Will my right hon. Friend find time today to continue his discussions with the TUC on pay policy, and will he make a statement to the TUC, and also state publicly, that he will crack down very hard on, and blacklist if necessary, Tory councils which put up rents by more than 5 per cent. and on the proposal to put an increase of 12p per gallon on petrol, and crack down also on £30 television licences and on house prices, which have gone up by 25 per cent. this year, none of which is caused by wage increases and all of which must be kept down if the unions are to accept the policy?
There is no reason why rents should go up by an extortionate amount this year, and advice is being given to local authorities along these lines. I hope that the increases will be kept to single figures, as, indeed, I hope that the increase in earnings will be kept to single figures. I am bound to say that there cannot be an exact interaction between any single price increase and the increase in earnings, although the nationalised industries have done well. If we can achieve an increase in earnings based on 5 per cent. settlements, on our present information and understanding and on the best forecast that can be made, we can have inflation down to somewhere between 5 per cent. and 6 per cent. by the end of next year.
If the Prime Minister cannot tell us whether he intends to blacklist Ford for its settlement—although it is already clear that it will be above the Government's guidelines—perhaps he can tell us whether he intends to blacklist the TUC, which has entered into an agreement to pay its employees 60 per cent. more in three equal instalments of 20 per cent. over the next three years.
The decision on Ford will be taken in due course, but I cannot be harried at the Dispatch Box— [HON. MEMBERS: "Why not?"]—even by the frenzied shouts of the supporters of the right hon. Lady, into announcing a decision before it is ready. The House need have no fear; it will know when a decision is taken.With regard to the TUC, I understand that the Secretary of State for Employment is inquiring into the matter.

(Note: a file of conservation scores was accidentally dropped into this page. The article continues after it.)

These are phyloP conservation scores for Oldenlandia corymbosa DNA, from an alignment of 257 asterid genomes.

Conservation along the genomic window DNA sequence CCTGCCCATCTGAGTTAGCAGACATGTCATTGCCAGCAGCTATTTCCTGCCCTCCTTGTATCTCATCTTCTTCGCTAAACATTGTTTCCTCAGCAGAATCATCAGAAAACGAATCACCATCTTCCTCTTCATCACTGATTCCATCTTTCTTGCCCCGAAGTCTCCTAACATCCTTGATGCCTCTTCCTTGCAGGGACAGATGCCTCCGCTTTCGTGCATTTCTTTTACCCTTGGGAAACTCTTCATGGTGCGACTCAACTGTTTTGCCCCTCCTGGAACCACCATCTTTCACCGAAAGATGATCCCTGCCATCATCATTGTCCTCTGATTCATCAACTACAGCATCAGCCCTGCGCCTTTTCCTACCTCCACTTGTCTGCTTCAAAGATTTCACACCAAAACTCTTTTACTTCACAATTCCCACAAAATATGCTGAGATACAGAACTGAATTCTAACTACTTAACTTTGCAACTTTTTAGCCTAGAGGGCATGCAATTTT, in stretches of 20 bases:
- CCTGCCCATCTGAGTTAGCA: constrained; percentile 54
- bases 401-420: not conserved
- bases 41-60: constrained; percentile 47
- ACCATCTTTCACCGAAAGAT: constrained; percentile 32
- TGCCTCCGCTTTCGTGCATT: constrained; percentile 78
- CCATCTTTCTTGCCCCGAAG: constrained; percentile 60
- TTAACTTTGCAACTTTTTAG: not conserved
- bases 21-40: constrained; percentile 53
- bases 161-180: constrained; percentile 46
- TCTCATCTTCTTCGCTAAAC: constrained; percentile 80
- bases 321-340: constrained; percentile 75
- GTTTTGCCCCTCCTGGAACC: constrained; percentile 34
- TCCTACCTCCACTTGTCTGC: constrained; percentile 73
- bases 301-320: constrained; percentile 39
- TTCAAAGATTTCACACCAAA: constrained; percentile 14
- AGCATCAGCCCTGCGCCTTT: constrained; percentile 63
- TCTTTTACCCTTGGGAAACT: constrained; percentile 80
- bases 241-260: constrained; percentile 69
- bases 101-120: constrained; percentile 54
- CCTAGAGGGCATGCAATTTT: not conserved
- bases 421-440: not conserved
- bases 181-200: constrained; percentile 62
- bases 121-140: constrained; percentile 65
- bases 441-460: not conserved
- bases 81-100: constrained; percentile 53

Did my right hon. Friend see the television programme "Panorama" last night, which reported on illegal arms exports to South Africa? If not, will he during the course of the day obtain a transcript of the programme and take appropriate action?
No, Sir, I did not see the broadcast, but it was brought to my notice that there had been an alleged illegal export of arms to South Africa via Antigua. If that is so, I think that the BBC has done a service, although I understand that inquiries have been made before and that the American and Canadian Governments had been investigating this matter because the company concerned straddles the border. The British Government will decide what their responsibilities are in the matter and will follow it up if necessary.
Has the Prime Minister had time to acquaint himself with the contents of the report in last Saturday's issue of The Guardian on the Ford mass meeting? Is he aware that the reporter quoted the majority for staying out as just a majority, that the chief trade union negotiator reported it as four to one, that the chief shop steward reported it as six to one and that many men on the shop floor stated that there was a 60–40 majority for staying in and not coming out at all? Does the right hon. Gentleman accept that that report has nothing whatever to do with industrial democracy and is a straight description of industrial thuggery? What does he intend doing about it?
The various descriptions that have come from this meeting seem, on the whole, to lead to the conclusion that there was a majority for staying out. But I agree with the hon. Member that this is not a satisfactory way of conducting affairs, although we should not assume that it is unsatisfactory merely because the result went the way that I did not want it to go, whereas in the case of Vauxhall it went the way I did want it to go.
There was no protest then.
There was no protest then, as my hon. Friend reminds me. I say this to the hon. Member for Cornwall, North (Mr. Pardoe). I think it is a very unfortunate position. We have to be very careful how we talk to the trade unions about legislation on these matters. The last Government made such a mess of their legislation that this is a most sensitive area for discussions with the trade union movement at the moment. But if the trade union movement comes forward and says that it would like to alter the system and that it would like some legislation to do this. certainly I should respond.